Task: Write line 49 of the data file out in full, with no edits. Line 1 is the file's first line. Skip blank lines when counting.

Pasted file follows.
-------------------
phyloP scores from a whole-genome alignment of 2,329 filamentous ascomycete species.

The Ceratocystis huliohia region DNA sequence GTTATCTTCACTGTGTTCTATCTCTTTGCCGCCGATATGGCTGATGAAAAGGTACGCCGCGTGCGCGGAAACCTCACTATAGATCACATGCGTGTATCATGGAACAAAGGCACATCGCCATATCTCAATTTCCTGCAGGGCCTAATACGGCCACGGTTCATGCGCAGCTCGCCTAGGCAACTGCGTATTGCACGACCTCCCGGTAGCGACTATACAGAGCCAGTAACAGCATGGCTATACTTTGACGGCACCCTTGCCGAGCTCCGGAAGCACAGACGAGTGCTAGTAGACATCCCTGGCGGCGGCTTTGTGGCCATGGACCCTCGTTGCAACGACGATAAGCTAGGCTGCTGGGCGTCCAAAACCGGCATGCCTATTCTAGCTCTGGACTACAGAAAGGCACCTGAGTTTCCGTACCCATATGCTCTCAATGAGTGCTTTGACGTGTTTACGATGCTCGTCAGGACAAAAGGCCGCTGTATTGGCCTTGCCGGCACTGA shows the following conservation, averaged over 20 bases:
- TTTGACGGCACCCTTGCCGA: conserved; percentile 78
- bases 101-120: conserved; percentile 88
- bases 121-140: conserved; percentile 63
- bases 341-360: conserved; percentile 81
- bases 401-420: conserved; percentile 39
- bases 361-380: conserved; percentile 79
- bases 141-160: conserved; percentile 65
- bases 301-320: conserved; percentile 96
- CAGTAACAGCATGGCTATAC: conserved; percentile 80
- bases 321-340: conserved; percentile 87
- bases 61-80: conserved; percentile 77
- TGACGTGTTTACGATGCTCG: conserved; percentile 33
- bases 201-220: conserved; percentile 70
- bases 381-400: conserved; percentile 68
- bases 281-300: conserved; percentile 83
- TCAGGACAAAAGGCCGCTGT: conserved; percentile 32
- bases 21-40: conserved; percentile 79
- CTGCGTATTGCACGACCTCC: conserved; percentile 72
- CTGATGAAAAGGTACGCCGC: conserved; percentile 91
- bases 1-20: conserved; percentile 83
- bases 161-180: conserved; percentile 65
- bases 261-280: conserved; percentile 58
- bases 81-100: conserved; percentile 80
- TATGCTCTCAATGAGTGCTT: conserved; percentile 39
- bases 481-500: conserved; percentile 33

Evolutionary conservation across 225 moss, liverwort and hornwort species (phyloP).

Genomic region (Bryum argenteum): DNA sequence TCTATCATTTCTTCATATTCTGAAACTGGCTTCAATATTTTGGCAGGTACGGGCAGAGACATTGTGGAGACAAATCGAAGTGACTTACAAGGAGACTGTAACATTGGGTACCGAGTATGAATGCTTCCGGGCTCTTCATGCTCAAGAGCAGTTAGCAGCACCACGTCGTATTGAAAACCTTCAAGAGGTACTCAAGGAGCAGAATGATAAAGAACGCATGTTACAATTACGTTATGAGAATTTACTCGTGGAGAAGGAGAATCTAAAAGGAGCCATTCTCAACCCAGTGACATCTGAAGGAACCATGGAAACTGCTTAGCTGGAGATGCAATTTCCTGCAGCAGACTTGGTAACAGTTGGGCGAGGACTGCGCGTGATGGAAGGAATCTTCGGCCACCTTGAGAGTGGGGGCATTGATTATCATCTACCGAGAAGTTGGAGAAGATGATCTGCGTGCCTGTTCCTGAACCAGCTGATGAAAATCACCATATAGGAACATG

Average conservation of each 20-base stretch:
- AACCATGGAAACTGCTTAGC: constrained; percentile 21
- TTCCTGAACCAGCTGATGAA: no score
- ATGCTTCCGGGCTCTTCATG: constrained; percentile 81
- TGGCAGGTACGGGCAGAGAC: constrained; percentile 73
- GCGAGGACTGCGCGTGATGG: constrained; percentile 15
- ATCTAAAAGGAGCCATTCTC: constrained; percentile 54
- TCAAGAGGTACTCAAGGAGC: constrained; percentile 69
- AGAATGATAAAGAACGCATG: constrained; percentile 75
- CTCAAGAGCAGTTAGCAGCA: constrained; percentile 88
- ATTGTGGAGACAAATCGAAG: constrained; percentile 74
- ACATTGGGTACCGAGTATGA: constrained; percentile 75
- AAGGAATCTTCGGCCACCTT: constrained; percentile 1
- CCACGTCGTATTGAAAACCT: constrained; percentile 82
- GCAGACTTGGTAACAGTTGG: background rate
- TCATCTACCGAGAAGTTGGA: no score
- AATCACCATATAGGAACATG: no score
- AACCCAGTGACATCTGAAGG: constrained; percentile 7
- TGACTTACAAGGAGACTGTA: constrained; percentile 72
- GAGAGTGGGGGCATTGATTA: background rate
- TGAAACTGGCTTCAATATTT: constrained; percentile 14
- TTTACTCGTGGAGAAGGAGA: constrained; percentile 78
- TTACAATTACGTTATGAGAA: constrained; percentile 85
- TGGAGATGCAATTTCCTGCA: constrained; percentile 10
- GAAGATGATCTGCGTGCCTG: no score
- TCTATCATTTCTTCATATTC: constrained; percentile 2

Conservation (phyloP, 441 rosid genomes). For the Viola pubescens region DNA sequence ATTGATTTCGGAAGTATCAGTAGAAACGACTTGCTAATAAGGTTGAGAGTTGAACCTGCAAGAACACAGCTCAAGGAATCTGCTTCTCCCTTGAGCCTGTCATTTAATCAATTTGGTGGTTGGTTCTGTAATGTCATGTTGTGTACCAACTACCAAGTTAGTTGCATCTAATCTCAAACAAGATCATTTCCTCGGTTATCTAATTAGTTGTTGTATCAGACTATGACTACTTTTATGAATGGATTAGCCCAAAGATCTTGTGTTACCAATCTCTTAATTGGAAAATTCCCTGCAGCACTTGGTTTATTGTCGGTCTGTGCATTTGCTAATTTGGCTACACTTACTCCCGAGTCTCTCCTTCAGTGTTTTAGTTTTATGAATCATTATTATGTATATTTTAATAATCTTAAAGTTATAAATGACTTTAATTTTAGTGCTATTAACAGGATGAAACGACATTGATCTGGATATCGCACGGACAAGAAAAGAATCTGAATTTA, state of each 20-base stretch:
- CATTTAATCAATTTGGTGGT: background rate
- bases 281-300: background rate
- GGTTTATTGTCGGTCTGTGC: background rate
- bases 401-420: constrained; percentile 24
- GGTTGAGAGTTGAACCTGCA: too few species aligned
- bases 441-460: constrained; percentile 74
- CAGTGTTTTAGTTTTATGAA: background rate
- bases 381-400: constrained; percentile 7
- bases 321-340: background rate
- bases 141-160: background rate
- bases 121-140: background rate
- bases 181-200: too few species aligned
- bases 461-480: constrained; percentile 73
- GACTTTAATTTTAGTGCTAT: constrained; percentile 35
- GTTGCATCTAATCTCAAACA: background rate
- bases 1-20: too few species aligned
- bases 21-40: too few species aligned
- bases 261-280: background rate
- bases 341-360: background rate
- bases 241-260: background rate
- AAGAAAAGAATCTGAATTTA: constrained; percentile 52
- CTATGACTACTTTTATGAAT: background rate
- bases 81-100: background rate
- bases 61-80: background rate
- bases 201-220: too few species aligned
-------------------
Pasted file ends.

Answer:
- GAGAGTGGGGGCATTGATTA: background rate